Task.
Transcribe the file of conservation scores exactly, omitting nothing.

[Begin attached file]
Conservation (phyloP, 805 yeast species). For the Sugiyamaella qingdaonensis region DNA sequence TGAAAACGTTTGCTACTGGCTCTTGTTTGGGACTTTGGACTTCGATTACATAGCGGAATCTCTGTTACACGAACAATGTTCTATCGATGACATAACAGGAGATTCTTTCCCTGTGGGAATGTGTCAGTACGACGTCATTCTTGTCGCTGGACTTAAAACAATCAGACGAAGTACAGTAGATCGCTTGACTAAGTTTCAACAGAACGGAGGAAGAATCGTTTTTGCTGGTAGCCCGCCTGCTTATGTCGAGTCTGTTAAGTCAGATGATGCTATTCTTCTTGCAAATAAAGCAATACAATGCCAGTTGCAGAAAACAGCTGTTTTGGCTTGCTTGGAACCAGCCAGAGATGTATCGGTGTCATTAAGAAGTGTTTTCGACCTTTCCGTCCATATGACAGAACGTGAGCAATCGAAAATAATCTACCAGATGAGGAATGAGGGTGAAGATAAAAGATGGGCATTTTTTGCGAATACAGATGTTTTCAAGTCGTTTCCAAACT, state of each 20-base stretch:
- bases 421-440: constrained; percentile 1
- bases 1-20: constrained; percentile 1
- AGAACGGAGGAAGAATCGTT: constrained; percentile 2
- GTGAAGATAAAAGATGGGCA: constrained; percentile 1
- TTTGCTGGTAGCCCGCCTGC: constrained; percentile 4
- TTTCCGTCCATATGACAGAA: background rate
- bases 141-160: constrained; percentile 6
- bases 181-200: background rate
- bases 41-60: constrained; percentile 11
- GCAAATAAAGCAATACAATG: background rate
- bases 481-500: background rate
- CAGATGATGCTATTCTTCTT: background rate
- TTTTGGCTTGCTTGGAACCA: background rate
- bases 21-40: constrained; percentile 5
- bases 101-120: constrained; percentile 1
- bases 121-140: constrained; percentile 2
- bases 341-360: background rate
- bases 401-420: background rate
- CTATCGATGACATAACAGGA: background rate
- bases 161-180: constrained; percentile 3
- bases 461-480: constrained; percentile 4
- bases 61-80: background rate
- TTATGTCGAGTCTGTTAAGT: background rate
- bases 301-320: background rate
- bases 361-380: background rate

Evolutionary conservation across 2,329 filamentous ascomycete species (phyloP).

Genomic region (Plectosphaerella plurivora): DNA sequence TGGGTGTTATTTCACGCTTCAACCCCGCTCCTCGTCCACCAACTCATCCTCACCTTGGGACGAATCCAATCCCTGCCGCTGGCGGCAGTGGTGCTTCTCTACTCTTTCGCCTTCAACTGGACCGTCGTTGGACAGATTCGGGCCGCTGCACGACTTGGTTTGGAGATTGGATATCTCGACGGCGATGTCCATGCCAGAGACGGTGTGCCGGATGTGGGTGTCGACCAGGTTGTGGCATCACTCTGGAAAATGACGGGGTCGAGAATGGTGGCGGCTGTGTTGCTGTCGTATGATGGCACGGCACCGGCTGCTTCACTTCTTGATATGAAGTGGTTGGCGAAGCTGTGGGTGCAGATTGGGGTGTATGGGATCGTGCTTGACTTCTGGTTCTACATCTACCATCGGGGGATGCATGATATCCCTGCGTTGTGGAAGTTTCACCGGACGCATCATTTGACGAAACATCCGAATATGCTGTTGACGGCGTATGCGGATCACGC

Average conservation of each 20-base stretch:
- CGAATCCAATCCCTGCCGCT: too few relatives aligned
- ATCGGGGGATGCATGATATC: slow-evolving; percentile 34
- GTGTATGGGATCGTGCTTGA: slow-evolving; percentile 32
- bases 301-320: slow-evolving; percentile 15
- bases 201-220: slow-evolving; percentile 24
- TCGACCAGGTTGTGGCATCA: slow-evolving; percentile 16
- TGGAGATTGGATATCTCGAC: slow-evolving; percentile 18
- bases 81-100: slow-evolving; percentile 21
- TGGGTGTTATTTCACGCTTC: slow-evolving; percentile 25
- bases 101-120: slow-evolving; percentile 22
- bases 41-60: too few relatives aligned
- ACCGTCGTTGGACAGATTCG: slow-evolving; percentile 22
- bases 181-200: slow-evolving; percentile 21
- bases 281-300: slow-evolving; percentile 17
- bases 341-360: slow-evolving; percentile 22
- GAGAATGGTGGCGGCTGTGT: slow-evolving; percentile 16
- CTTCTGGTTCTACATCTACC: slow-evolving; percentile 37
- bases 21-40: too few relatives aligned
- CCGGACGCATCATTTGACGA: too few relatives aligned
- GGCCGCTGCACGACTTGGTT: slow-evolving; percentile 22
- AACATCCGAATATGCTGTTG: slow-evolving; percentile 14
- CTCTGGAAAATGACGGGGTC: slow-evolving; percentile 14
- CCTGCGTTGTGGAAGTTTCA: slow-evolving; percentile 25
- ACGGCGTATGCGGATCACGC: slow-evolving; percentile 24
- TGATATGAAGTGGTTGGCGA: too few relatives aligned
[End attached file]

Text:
Conservation (phyloP, 805 yeast species). For the Sugiyamaella qingdaonensis region DNA sequence TGAAAACGTTTGCTACTGGCTCTTGTTTGGGACTTTGGACTTCGATTACATAGCGGAATCTCTGTTACACGAACAATGTTCTATCGATGACATAACAGGAGATTCTTTCCCTGTGGGAATGTGTCAGTACGACGTCATTCTTGTCGCTGGACTTAAAACAATCAGACGAAGTACAGTAGATCGCTTGACTAAGTTTCAACAGAACGGAGGAAGAATCGTTTTTGCTGGTAGCCCGCCTGCTTATGTCGAGTCTGTTAAGTCAGATGATGCTATTCTTCTTGCAAATAAAGCAATACAATGCCAGTTGCAGAAAACAGCTGTTTTGGCTTGCTTGGAACCAGCCAGAGATGTATCGGTGTCATTAAGAAGTGTTTTCGACCTTTCCGTCCATATGACAGAACGTGAGCAATCGAAAATAATCTACCAGATGAGGAATGAGGGTGAAGATAAAAGATGGGCATTTTTTGCGAATACAGATGTTTTCAAGTCGTTTCCAAACT, state of each 20-base stretch:
- bases 421-440: constrained; percentile 1
- bases 1-20: constrained; percentile 1
- AGAACGGAGGAAGAATCGTT: constrained; percentile 2
- GTGAAGATAAAAGATGGGCA: constrained; percentile 1
- TTTGCTGGTAGCCCGCCTGC: constrained; percentile 4
- TTTCCGTCCATATGACAGAA: background rate
- bases 141-160: constrained; percentile 6
- bases 181-200: background rate
- bases 41-60: constrained; percentile 11
- GCAAATAAAGCAATACAATG: background rate
- bases 481-500: background rate
- CAGATGATGCTATTCTTCTT: background rate
- TTTTGGCTTGCTTGGAACCA: background rate
- bases 21-40: constrained; percentile 5
- bases 101-120: constrained; percentile 1
- bases 121-140: constrained; percentile 2
- bases 341-360: background rate
- bases 401-420: background rate
- CTATCGATGACATAACAGGA: background rate
- bases 161-180: constrained; percentile 3
- bases 461-480: constrained; percentile 4
- bases 61-80: background rate
- TTATGTCGAGTCTGTTAAGT: background rate
- bases 301-320: background rate
- bases 361-380: background rate

Evolutionary conservation across 2,329 filamentous ascomycete species (phyloP).

Genomic region (Plectosphaerella plurivora): DNA sequence TGGGTGTTATTTCACGCTTCAACCCCGCTCCTCGTCCACCAACTCATCCTCACCTTGGGACGAATCCAATCCCTGCCGCTGGCGGCAGTGGTGCTTCTCTACTCTTTCGCCTTCAACTGGACCGTCGTTGGACAGATTCGGGCCGCTGCACGACTTGGTTTGGAGATTGGATATCTCGACGGCGATGTCCATGCCAGAGACGGTGTGCCGGATGTGGGTGTCGACCAGGTTGTGGCATCACTCTGGAAAATGACGGGGTCGAGAATGGTGGCGGCTGTGTTGCTGTCGTATGATGGCACGGCACCGGCTGCTTCACTTCTTGATATGAAGTGGTTGGCGAAGCTGTGGGTGCAGATTGGGGTGTATGGGATCGTGCTTGACTTCTGGTTCTACATCTACCATCGGGGGATGCATGATATCCCTGCGTTGTGGAAGTTTCACCGGACGCATCATTTGACGAAACATCCGAATATGCTGTTGACGGCGTATGCGGATCACGC

Average conservation of each 20-base stretch:
- CGAATCCAATCCCTGCCGCT: too few relatives aligned
- ATCGGGGGATGCATGATATC: slow-evolving; percentile 34
- GTGTATGGGATCGTGCTTGA: slow-evolving; percentile 32
- bases 301-320: slow-evolving; percentile 15
- bases 201-220: slow-evolving; percentile 24
- TCGACCAGGTTGTGGCATCA: slow-evolving; percentile 16
- TGGAGATTGGATATCTCGAC: slow-evolving; percentile 18
- bases 81-100: slow-evolving; percentile 21
- TGGGTGTTATTTCACGCTTC: slow-evolving; percentile 25
- bases 101-120: slow-evolving; percentile 22
- bases 41-60: too few relatives aligned
- ACCGTCGTTGGACAGATTCG: slow-evolving; percentile 22
- bases 181-200: slow-evolving; percentile 21
- bases 281-300: slow-evolving; percentile 17
- bases 341-360: slow-evolving; percentile 22
- GAGAATGGTGGCGGCTGTGT: slow-evolving; percentile 16
- CTTCTGGTTCTACATCTACC: slow-evolving; percentile 37
- bases 21-40: too few relatives aligned
- CCGGACGCATCATTTGACGA: too few relatives aligned
- GGCCGCTGCACGACTTGGTT: slow-evolving; percentile 22
- AACATCCGAATATGCTGTTG: slow-evolving; percentile 14
- CTCTGGAAAATGACGGGGTC: slow-evolving; percentile 14
- CCTGCGTTGTGGAAGTTTCA: slow-evolving; percentile 25
- ACGGCGTATGCGGATCACGC: slow-evolving; percentile 24
- TGATATGAAGTGGTTGGCGA: too few relatives aligned